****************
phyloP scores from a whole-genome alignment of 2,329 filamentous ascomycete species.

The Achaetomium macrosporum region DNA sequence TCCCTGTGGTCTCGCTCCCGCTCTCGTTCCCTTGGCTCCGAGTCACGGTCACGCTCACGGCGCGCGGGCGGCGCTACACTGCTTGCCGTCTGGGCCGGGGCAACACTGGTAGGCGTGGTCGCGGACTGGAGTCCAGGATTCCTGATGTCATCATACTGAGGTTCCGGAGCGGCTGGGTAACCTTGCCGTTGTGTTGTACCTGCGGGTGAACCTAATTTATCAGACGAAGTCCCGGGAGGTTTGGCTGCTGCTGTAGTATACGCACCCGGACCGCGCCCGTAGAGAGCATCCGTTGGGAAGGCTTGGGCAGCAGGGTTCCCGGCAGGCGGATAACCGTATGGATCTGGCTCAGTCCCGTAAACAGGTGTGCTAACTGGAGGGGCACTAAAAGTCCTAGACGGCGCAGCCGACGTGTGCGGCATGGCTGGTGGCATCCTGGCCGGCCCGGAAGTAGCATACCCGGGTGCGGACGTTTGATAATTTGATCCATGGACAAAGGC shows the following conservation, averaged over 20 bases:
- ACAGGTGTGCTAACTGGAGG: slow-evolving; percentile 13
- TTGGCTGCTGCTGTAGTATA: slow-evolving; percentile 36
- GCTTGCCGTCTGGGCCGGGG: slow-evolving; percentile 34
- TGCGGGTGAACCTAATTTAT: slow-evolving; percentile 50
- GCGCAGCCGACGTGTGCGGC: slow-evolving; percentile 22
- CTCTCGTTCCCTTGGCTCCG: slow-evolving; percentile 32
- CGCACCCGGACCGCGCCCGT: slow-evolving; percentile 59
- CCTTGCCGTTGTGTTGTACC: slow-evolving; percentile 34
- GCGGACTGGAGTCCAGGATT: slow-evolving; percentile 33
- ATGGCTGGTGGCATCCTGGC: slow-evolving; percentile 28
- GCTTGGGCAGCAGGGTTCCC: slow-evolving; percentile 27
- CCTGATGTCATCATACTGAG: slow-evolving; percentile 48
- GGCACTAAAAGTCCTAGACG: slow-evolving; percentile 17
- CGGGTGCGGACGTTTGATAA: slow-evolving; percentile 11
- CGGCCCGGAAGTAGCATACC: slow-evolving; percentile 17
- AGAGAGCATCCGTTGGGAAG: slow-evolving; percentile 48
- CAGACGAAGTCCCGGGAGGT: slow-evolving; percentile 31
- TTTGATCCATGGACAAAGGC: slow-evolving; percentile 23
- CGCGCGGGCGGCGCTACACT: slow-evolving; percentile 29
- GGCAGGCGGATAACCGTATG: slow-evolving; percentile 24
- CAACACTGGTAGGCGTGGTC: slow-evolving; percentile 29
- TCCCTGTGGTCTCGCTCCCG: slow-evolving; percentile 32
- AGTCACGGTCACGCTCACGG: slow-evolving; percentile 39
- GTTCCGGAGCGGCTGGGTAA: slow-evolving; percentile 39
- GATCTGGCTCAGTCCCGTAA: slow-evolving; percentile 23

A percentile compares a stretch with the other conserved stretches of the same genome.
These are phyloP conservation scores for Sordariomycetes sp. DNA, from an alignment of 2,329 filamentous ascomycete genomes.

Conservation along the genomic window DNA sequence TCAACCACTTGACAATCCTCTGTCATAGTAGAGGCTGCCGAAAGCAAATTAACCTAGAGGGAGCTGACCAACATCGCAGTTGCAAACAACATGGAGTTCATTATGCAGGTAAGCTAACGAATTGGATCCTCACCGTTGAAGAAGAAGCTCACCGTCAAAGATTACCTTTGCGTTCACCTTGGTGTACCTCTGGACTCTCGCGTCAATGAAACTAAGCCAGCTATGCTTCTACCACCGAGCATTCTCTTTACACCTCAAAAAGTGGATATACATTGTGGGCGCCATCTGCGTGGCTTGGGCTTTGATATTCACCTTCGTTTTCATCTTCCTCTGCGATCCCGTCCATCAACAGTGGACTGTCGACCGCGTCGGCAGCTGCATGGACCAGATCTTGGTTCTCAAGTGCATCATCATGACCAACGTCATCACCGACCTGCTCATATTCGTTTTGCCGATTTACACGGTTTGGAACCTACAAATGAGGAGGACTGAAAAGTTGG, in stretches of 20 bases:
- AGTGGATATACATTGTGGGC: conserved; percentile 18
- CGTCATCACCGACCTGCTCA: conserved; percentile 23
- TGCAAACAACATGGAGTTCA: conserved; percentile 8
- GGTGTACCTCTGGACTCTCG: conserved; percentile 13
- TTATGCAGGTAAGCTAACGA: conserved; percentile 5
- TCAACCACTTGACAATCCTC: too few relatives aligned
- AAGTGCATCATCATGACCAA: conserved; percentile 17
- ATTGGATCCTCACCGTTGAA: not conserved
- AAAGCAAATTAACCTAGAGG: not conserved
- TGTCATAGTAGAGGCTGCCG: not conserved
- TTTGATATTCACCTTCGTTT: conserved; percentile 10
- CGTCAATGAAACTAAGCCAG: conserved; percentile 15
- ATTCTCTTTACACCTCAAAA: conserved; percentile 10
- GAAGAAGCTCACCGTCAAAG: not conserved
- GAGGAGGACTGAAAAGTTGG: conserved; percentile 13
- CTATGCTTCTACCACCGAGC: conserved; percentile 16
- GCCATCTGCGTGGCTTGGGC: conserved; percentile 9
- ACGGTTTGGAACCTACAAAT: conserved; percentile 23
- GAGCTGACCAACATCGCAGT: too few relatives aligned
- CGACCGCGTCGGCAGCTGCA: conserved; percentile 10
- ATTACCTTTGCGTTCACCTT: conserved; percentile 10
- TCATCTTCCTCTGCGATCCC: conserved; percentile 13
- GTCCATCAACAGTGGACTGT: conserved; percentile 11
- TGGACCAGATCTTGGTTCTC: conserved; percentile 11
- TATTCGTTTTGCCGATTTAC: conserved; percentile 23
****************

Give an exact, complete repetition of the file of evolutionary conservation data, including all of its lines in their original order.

phyloP scores from a whole-genome alignment of 2,329 filamentous ascomycete species.

The Achaetomium macrosporum region DNA sequence TCCCTGTGGTCTCGCTCCCGCTCTCGTTCCCTTGGCTCCGAGTCACGGTCACGCTCACGGCGCGCGGGCGGCGCTACACTGCTTGCCGTCTGGGCCGGGGCAACACTGGTAGGCGTGGTCGCGGACTGGAGTCCAGGATTCCTGATGTCATCATACTGAGGTTCCGGAGCGGCTGGGTAACCTTGCCGTTGTGTTGTACCTGCGGGTGAACCTAATTTATCAGACGAAGTCCCGGGAGGTTTGGCTGCTGCTGTAGTATACGCACCCGGACCGCGCCCGTAGAGAGCATCCGTTGGGAAGGCTTGGGCAGCAGGGTTCCCGGCAGGCGGATAACCGTATGGATCTGGCTCAGTCCCGTAAACAGGTGTGCTAACTGGAGGGGCACTAAAAGTCCTAGACGGCGCAGCCGACGTGTGCGGCATGGCTGGTGGCATCCTGGCCGGCCCGGAAGTAGCATACCCGGGTGCGGACGTTTGATAATTTGATCCATGGACAAAGGC shows the following conservation, averaged over 20 bases:
- ACAGGTGTGCTAACTGGAGG: slow-evolving; percentile 13
- TTGGCTGCTGCTGTAGTATA: slow-evolving; percentile 36
- GCTTGCCGTCTGGGCCGGGG: slow-evolving; percentile 34
- TGCGGGTGAACCTAATTTAT: slow-evolving; percentile 50
- GCGCAGCCGACGTGTGCGGC: slow-evolving; percentile 22
- CTCTCGTTCCCTTGGCTCCG: slow-evolving; percentile 32
- CGCACCCGGACCGCGCCCGT: slow-evolving; percentile 59
- CCTTGCCGTTGTGTTGTACC: slow-evolving; percentile 34
- GCGGACTGGAGTCCAGGATT: slow-evolving; percentile 33
- ATGGCTGGTGGCATCCTGGC: slow-evolving; percentile 28
- GCTTGGGCAGCAGGGTTCCC: slow-evolving; percentile 27
- CCTGATGTCATCATACTGAG: slow-evolving; percentile 48
- GGCACTAAAAGTCCTAGACG: slow-evolving; percentile 17
- CGGGTGCGGACGTTTGATAA: slow-evolving; percentile 11
- CGGCCCGGAAGTAGCATACC: slow-evolving; percentile 17
- AGAGAGCATCCGTTGGGAAG: slow-evolving; percentile 48
- CAGACGAAGTCCCGGGAGGT: slow-evolving; percentile 31
- TTTGATCCATGGACAAAGGC: slow-evolving; percentile 23
- CGCGCGGGCGGCGCTACACT: slow-evolving; percentile 29
- GGCAGGCGGATAACCGTATG: slow-evolving; percentile 24
- CAACACTGGTAGGCGTGGTC: slow-evolving; percentile 29
- TCCCTGTGGTCTCGCTCCCG: slow-evolving; percentile 32
- AGTCACGGTCACGCTCACGG: slow-evolving; percentile 39
- GTTCCGGAGCGGCTGGGTAA: slow-evolving; percentile 39
- GATCTGGCTCAGTCCCGTAA: slow-evolving; percentile 23

A percentile compares a stretch with the other conserved stretches of the same genome.
These are phyloP conservation scores for Sordariomycetes sp. DNA, from an alignment of 2,329 filamentous ascomycete genomes.

Conservation along the genomic window DNA sequence TCAACCACTTGACAATCCTCTGTCATAGTAGAGGCTGCCGAAAGCAAATTAACCTAGAGGGAGCTGACCAACATCGCAGTTGCAAACAACATGGAGTTCATTATGCAGGTAAGCTAACGAATTGGATCCTCACCGTTGAAGAAGAAGCTCACCGTCAAAGATTACCTTTGCGTTCACCTTGGTGTACCTCTGGACTCTCGCGTCAATGAAACTAAGCCAGCTATGCTTCTACCACCGAGCATTCTCTTTACACCTCAAAAAGTGGATATACATTGTGGGCGCCATCTGCGTGGCTTGGGCTTTGATATTCACCTTCGTTTTCATCTTCCTCTGCGATCCCGTCCATCAACAGTGGACTGTCGACCGCGTCGGCAGCTGCATGGACCAGATCTTGGTTCTCAAGTGCATCATCATGACCAACGTCATCACCGACCTGCTCATATTCGTTTTGCCGATTTACACGGTTTGGAACCTACAAATGAGGAGGACTGAAAAGTTGG, in stretches of 20 bases:
- AGTGGATATACATTGTGGGC: conserved; percentile 18
- CGTCATCACCGACCTGCTCA: conserved; percentile 23
- TGCAAACAACATGGAGTTCA: conserved; percentile 8
- GGTGTACCTCTGGACTCTCG: conserved; percentile 13
- TTATGCAGGTAAGCTAACGA: conserved; percentile 5
- TCAACCACTTGACAATCCTC: too few relatives aligned
- AAGTGCATCATCATGACCAA: conserved; percentile 17
- ATTGGATCCTCACCGTTGAA: not conserved
- AAAGCAAATTAACCTAGAGG: not conserved
- TGTCATAGTAGAGGCTGCCG: not conserved
- TTTGATATTCACCTTCGTTT: conserved; percentile 10
- CGTCAATGAAACTAAGCCAG: conserved; percentile 15
- ATTCTCTTTACACCTCAAAA: conserved; percentile 10
- GAAGAAGCTCACCGTCAAAG: not conserved
- GAGGAGGACTGAAAAGTTGG: conserved; percentile 13
- CTATGCTTCTACCACCGAGC: conserved; percentile 16
- GCCATCTGCGTGGCTTGGGC: conserved; percentile 9
- ACGGTTTGGAACCTACAAAT: conserved; percentile 23
- GAGCTGACCAACATCGCAGT: too few relatives aligned
- CGACCGCGTCGGCAGCTGCA: conserved; percentile 10
- ATTACCTTTGCGTTCACCTT: conserved; percentile 10
- TCATCTTCCTCTGCGATCCC: conserved; percentile 13
- GTCCATCAACAGTGGACTGT: conserved; percentile 11
- TGGACCAGATCTTGGTTCTC: conserved; percentile 11
- TATTCGTTTTGCCGATTTAC: conserved; percentile 23